Why Amy Poehler and Tina Fey Make a Dynamic Duo
The world has seen a lot of famous comedians throughout time, and many of them are solo. A few comedians, such as Laurel and Hardy or Abbot and Costello, became great duos that are still household names decades after their heyday. Any list of the top comedy duos of all time will be either all or mostly male, with Woody Allen and Diane Keaton occasionally getting a mention. Even then, one of those two is still male, which makes one wonder why females are so few in this elite group. Luckily, Tina Fey and Amy Poehler are carrying the comedy duo torch for women, and they are doing a fantastic job.
To truly understand why these two ladies work so well together, it is important to know a little bit about their history together. Both of them were struggling comediennes who were trying to hone their craft. They both lived in Chicago and, in 1993, happened to take the same class at the ImprovOlympic Theater. They hit it off instantly, with the theater’s cofounder Charna Halpern explaining that they stood up to the men in the class and did not shrink into the background like some women did when taking the class.
The two became fast friends and were bold enough to start their own improv team called Inside Vladimir. This would turn out to be the first of what would be dozens of collaborations throughout the years for the pair. Soon after forming the team, they would both get spots in the Second City Touring Company, a famous Chicago comedy troupe. By 1996, Amy decides to move to New York City with the Upright Citizens Brigade, leaving Tina alone in the Windy City.
Tina wouldn’t be alone long, however, as she moved to New York a year later to become a writer for “Saturday Night Live.” In 2001, Amy joined the cast of the erstwhile show, bringing the two friends back into the same working environment after five years of working apart. Fey would become head writer and put herself into the anchor seat on the famous “Weekend Update” segment of the show. Later, she and Poehler would share the seat, marking the first time two women would accomplish that feat in the history of the show.
When they worked together, it was obvious that they had a chemistry that can’t be taught. That is arguably the biggest reason why these two make such a dynamic comedy duo-because when they are on the screen together, they have a chemistry that can help elevate the material they are working with. Even semi-funny lines are hilarious when they are exchanging them, which is due in no small part to that chemistry.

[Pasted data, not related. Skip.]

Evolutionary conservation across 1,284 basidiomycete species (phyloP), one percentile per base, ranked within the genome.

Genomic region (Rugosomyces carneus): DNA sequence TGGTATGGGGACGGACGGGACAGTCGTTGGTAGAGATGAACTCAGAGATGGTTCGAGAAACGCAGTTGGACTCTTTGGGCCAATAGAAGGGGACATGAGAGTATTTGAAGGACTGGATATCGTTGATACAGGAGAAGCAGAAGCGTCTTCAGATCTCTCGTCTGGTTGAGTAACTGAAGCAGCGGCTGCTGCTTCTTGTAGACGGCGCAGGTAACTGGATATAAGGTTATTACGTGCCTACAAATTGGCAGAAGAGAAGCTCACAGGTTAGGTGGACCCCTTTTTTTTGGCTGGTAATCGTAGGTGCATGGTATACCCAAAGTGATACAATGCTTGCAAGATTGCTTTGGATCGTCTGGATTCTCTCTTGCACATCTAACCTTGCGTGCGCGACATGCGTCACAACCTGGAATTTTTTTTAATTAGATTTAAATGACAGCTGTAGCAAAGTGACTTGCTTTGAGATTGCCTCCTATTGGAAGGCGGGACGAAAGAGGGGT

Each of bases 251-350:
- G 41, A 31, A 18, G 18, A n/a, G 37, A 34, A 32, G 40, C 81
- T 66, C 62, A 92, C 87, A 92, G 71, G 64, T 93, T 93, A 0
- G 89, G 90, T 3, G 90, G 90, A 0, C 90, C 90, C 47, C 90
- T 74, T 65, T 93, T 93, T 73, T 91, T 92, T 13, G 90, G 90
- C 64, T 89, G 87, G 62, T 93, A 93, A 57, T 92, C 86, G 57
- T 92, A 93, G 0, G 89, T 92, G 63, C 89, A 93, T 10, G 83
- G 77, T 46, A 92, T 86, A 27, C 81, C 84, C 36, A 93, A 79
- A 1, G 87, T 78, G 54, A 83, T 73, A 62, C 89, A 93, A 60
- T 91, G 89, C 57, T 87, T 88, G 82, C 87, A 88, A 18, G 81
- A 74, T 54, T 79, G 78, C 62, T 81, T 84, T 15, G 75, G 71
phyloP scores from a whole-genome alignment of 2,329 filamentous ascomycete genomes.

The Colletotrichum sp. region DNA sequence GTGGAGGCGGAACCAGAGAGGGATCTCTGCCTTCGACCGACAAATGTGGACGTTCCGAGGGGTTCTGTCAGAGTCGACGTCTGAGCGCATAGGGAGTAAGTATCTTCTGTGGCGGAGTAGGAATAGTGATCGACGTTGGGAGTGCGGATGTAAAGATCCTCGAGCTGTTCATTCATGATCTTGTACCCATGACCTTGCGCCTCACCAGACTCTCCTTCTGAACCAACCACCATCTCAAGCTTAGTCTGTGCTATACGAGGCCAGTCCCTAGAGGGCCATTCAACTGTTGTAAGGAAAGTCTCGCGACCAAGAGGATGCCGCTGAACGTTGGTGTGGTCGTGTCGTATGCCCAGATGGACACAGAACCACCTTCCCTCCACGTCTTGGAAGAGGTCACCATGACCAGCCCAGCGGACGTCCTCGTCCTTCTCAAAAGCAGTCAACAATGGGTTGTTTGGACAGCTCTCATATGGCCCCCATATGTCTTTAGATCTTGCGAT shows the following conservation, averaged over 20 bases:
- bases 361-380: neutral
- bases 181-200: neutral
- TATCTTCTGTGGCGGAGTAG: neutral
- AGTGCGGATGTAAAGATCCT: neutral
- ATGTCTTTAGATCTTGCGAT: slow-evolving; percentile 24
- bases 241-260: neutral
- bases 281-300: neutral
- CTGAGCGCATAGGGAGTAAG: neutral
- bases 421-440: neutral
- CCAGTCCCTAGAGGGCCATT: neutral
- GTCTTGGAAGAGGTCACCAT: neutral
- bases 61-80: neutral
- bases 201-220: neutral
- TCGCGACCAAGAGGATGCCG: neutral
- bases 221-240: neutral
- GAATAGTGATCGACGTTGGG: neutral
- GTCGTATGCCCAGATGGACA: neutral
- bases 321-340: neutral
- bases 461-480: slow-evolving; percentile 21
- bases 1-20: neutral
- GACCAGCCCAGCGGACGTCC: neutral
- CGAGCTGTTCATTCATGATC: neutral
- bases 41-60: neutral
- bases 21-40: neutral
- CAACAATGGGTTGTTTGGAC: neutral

They would go on to star in a couple of movies together, including “Mean Girls” and “Baby Mama,” proving that women could be funny and have a hand in writing and producing funny films. At the time, a widespread belief in the film industry was that women weren’t funny and couldn’t carry a film without a leading man. Poehler and Fey would not only dispel this myth but also open doors by doing so, allowing films like “Bridesmaids” to get made.
The two don’t just have chemistry on the screen; they have it in their private lives as well. They have both spoken up about women’s issues, particularly with women and girls who have body and self-esteem issues. Fey tackled the subject in her memoir “Bossypants,” while Poehler speaks at length about it in her Web video series “Ask Amy.” When they do interviews together, they always seem to be on the same page about everything they talk about, proving their friendship is one that will last.
Fey would leave “Saturday Night Live” to write and star in the comedy series “30 Rock,” which is vaguely about a show that is much like “Saturday Night Live” and all the crazy loons who work there. Poehler got married and would eventually move to Los Angeles for her NBC comedy series “Parks and Recreation.” Although both ladies were still on NBC, they were on opposite coasts, since “30 Rock” films in Manhattan.
Despite being on opposite sides of the country, the friendship has more than endured. When they were tapped to cohost the 70th Annual Golden Globe Awards in January 2013, the chemistry that was so obvious on “Saturday Night Live” was back. It was as if they two never missed a beat, most likely because they never stopped being friends, even as they stopped working together. With Fey’s “30 Rock” wrapping up its final season later the same month, fans can only hope the two work on another project together. Even if they don’t work together soon, their airtight friendship and fantastic working chemistry prove they can pick up right where they left off.
Category: Movies & TV